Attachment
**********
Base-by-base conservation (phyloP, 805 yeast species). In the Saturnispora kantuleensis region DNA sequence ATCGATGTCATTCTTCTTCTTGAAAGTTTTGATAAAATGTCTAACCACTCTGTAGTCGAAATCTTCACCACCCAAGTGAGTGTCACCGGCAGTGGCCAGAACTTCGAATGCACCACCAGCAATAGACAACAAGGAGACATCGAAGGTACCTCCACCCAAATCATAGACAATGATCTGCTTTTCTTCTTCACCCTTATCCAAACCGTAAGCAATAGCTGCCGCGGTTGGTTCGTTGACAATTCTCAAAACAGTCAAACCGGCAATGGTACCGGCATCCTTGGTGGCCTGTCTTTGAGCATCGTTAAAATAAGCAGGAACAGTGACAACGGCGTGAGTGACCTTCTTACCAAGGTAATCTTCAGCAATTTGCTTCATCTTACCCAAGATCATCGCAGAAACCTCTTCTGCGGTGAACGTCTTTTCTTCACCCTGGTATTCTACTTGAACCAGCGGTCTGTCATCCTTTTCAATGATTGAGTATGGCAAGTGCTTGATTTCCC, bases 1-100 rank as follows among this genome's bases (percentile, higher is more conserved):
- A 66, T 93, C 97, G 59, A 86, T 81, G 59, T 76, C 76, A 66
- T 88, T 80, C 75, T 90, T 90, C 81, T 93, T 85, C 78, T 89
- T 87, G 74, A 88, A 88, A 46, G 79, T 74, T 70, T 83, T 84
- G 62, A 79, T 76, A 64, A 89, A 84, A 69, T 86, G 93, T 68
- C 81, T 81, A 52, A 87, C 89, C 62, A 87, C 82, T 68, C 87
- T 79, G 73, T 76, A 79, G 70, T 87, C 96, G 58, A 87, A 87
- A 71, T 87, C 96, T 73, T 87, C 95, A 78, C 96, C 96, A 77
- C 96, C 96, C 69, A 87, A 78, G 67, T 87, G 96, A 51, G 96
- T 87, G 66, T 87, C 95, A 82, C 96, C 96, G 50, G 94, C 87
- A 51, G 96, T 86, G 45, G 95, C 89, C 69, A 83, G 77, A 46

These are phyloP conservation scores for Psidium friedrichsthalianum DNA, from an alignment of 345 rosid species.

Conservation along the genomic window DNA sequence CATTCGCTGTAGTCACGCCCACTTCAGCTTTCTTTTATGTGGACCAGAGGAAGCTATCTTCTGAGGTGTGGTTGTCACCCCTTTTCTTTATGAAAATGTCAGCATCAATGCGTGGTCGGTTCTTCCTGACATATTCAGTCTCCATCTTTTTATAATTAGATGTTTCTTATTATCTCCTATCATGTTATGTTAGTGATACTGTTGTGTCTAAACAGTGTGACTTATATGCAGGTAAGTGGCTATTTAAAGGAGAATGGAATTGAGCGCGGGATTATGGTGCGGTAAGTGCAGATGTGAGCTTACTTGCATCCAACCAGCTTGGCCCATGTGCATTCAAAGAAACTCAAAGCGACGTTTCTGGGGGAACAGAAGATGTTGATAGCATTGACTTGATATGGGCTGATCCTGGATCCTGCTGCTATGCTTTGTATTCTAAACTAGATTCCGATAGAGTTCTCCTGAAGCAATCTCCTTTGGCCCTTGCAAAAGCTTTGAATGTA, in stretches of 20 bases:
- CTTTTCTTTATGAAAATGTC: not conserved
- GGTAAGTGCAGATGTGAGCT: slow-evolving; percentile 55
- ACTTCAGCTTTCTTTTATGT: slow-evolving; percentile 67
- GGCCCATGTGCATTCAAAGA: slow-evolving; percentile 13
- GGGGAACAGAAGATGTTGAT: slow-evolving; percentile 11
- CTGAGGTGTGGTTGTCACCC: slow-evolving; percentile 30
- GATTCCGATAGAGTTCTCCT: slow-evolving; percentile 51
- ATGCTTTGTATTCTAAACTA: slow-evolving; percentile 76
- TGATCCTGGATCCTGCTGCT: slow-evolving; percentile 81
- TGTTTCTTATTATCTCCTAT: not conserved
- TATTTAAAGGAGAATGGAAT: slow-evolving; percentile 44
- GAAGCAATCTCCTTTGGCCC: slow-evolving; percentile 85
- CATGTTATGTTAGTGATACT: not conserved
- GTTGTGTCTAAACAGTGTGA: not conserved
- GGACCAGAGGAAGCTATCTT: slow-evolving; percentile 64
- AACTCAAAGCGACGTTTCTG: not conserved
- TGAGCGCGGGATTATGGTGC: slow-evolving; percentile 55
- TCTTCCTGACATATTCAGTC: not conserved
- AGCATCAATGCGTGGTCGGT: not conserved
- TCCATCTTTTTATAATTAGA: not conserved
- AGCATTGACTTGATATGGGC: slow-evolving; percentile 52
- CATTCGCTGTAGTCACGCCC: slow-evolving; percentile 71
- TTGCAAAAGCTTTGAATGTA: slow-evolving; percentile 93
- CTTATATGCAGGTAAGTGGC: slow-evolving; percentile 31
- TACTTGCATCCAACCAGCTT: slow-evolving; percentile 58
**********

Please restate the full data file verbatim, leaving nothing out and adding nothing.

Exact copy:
Base-by-base conservation (phyloP, 805 yeast species). In the Saturnispora kantuleensis region DNA sequence ATCGATGTCATTCTTCTTCTTGAAAGTTTTGATAAAATGTCTAACCACTCTGTAGTCGAAATCTTCACCACCCAAGTGAGTGTCACCGGCAGTGGCCAGAACTTCGAATGCACCACCAGCAATAGACAACAAGGAGACATCGAAGGTACCTCCACCCAAATCATAGACAATGATCTGCTTTTCTTCTTCACCCTTATCCAAACCGTAAGCAATAGCTGCCGCGGTTGGTTCGTTGACAATTCTCAAAACAGTCAAACCGGCAATGGTACCGGCATCCTTGGTGGCCTGTCTTTGAGCATCGTTAAAATAAGCAGGAACAGTGACAACGGCGTGAGTGACCTTCTTACCAAGGTAATCTTCAGCAATTTGCTTCATCTTACCCAAGATCATCGCAGAAACCTCTTCTGCGGTGAACGTCTTTTCTTCACCCTGGTATTCTACTTGAACCAGCGGTCTGTCATCCTTTTCAATGATTGAGTATGGCAAGTGCTTGATTTCCC, bases 1-100 rank as follows among this genome's bases (percentile, higher is more conserved):
- A 66, T 93, C 97, G 59, A 86, T 81, G 59, T 76, C 76, A 66
- T 88, T 80, C 75, T 90, T 90, C 81, T 93, T 85, C 78, T 89
- T 87, G 74, A 88, A 88, A 46, G 79, T 74, T 70, T 83, T 84
- G 62, A 79, T 76, A 64, A 89, A 84, A 69, T 86, G 93, T 68
- C 81, T 81, A 52, A 87, C 89, C 62, A 87, C 82, T 68, C 87
- T 79, G 73, T 76, A 79, G 70, T 87, C 96, G 58, A 87, A 87
- A 71, T 87, C 96, T 73, T 87, C 95, A 78, C 96, C 96, A 77
- C 96, C 96, C 69, A 87, A 78, G 67, T 87, G 96, A 51, G 96
- T 87, G 66, T 87, C 95, A 82, C 96, C 96, G 50, G 94, C 87
- A 51, G 96, T 86, G 45, G 95, C 89, C 69, A 83, G 77, A 46

These are phyloP conservation scores for Psidium friedrichsthalianum DNA, from an alignment of 345 rosid species.

Conservation along the genomic window DNA sequence CATTCGCTGTAGTCACGCCCACTTCAGCTTTCTTTTATGTGGACCAGAGGAAGCTATCTTCTGAGGTGTGGTTGTCACCCCTTTTCTTTATGAAAATGTCAGCATCAATGCGTGGTCGGTTCTTCCTGACATATTCAGTCTCCATCTTTTTATAATTAGATGTTTCTTATTATCTCCTATCATGTTATGTTAGTGATACTGTTGTGTCTAAACAGTGTGACTTATATGCAGGTAAGTGGCTATTTAAAGGAGAATGGAATTGAGCGCGGGATTATGGTGCGGTAAGTGCAGATGTGAGCTTACTTGCATCCAACCAGCTTGGCCCATGTGCATTCAAAGAAACTCAAAGCGACGTTTCTGGGGGAACAGAAGATGTTGATAGCATTGACTTGATATGGGCTGATCCTGGATCCTGCTGCTATGCTTTGTATTCTAAACTAGATTCCGATAGAGTTCTCCTGAAGCAATCTCCTTTGGCCCTTGCAAAAGCTTTGAATGTA, in stretches of 20 bases:
- CTTTTCTTTATGAAAATGTC: not conserved
- GGTAAGTGCAGATGTGAGCT: slow-evolving; percentile 55
- ACTTCAGCTTTCTTTTATGT: slow-evolving; percentile 67
- GGCCCATGTGCATTCAAAGA: slow-evolving; percentile 13
- GGGGAACAGAAGATGTTGAT: slow-evolving; percentile 11
- CTGAGGTGTGGTTGTCACCC: slow-evolving; percentile 30
- GATTCCGATAGAGTTCTCCT: slow-evolving; percentile 51
- ATGCTTTGTATTCTAAACTA: slow-evolving; percentile 76
- TGATCCTGGATCCTGCTGCT: slow-evolving; percentile 81
- TGTTTCTTATTATCTCCTAT: not conserved
- TATTTAAAGGAGAATGGAAT: slow-evolving; percentile 44
- GAAGCAATCTCCTTTGGCCC: slow-evolving; percentile 85
- CATGTTATGTTAGTGATACT: not conserved
- GTTGTGTCTAAACAGTGTGA: not conserved
- GGACCAGAGGAAGCTATCTT: slow-evolving; percentile 64
- AACTCAAAGCGACGTTTCTG: not conserved
- TGAGCGCGGGATTATGGTGC: slow-evolving; percentile 55
- TCTTCCTGACATATTCAGTC: not conserved
- AGCATCAATGCGTGGTCGGT: not conserved
- TCCATCTTTTTATAATTAGA: not conserved
- AGCATTGACTTGATATGGGC: slow-evolving; percentile 52
- CATTCGCTGTAGTCACGCCC: slow-evolving; percentile 71
- TTGCAAAAGCTTTGAATGTA: slow-evolving; percentile 93
- CTTATATGCAGGTAAGTGGC: slow-evolving; percentile 31
- TACTTGCATCCAACCAGCTT: slow-evolving; percentile 58